In another example, a poor man on Skye had his only cow unjustly taken from him. The faeries took pity on his unjust deprivation and alleviated his hardship by bringing him another cow. It was a fine, healthy looking beast- except for the fact that it was covered in water weeds (suggesting it was one of the faery cows or cro sith). A very similar story comes from the Scottish Lowlands. During a severe drought Sandy Bell’s cattle and sheep died. He had always been kind to the faeries, so they decided to reciprocate. One evening, a stocking full of gold fell down his chimney. He bought two cows and then faeries then advised him to pasture them in Gowan Dell. This small valley was known to be full of rushes, gorse and briars- scarcely good grazing- but Sandy did as he was advised and found that there was, in fact, rich grass there. It proved inexhaustible and his cows produced plenty of milk. When others tried to find pasture there, though, all they discovered was a worthless thicket. Sandy survived the drought and prospered from then on.

Similar charitable activities are reported from England. In one story from Dore in South Yorkshire, a hob thrush features:

“Once upon a time there was a poor shoemaker who could not earn enough to keep himself and his family. This grieved him very much, but one morning, when he came downstairs, he found a piece of leather which he had cut out already made into a pair of shoes, which were beautifully finished.  He sold these shoes the same day, and with the money he bought as much leather as would make two pairs of shoes. The next morning, he found that this leather too had been made into shoes, but he did not know who had done it. In this way his stock of shoes kept always getting bigger. He very much wished to know who had made the shoes, so he told his wife he would stay up all night and watch, and then he found Hob Thrust at work upon the leather. As soon as Hob Thrust had finished a pair of shoes the shoemaker took them and put them into a cupboard. Immediately after that Hob Thrust finished another pair, which the shoemaker also took up and put away. Then he made first one pair of shoes and then another so fast that the little shop was soon filled with them, and as there was no more room in the house the shoemaker threw the shoes out of the window as fast as Hob Thrust could make them.”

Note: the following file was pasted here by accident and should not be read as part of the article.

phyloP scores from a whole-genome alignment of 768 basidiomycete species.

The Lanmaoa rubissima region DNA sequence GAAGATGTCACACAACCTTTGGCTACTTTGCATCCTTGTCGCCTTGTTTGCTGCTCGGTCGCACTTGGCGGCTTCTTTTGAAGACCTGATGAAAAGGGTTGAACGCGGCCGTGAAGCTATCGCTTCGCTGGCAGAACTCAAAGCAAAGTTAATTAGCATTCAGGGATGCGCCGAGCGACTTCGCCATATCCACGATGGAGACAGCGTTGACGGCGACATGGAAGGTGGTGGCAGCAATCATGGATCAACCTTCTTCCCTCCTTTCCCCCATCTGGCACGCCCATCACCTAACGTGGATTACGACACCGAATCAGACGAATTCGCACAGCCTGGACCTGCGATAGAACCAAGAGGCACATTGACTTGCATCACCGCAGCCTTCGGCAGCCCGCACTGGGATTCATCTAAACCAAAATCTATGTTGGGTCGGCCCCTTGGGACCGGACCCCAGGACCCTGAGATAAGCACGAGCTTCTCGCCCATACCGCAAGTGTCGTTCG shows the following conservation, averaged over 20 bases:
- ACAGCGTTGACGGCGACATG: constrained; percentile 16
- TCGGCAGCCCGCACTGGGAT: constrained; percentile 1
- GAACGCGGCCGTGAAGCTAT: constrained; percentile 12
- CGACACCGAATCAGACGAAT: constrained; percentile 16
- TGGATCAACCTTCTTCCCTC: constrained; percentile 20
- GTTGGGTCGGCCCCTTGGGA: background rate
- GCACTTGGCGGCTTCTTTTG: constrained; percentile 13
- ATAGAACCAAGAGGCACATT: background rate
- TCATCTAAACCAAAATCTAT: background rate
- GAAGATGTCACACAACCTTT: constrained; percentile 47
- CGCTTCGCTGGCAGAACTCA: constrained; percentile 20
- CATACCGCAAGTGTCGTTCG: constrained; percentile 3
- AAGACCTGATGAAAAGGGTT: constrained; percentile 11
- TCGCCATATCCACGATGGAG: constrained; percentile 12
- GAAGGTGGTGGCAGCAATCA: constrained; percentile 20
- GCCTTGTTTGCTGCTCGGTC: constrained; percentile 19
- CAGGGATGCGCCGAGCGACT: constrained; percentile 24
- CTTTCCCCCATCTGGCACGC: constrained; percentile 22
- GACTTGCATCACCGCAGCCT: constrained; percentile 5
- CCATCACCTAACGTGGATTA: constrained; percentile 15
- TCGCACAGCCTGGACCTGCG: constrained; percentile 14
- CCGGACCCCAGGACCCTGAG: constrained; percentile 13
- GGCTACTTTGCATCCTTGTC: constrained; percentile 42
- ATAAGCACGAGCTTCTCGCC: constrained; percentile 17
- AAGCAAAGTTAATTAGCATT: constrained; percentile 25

The early seventeenth century broadsheet, Robin Goodfellow, his Mad Pranks and Merry Jests, shows a surprisingly modern and commercial approach to charitable aid. We are informed that the fairies would lend money to the poor to assist them- but would not charge interest: “For the use demand we nought, Our own is all we desire.” There’s a sting in the tail, though. Amongst ‘the trickes of women fayries’ we’re told that: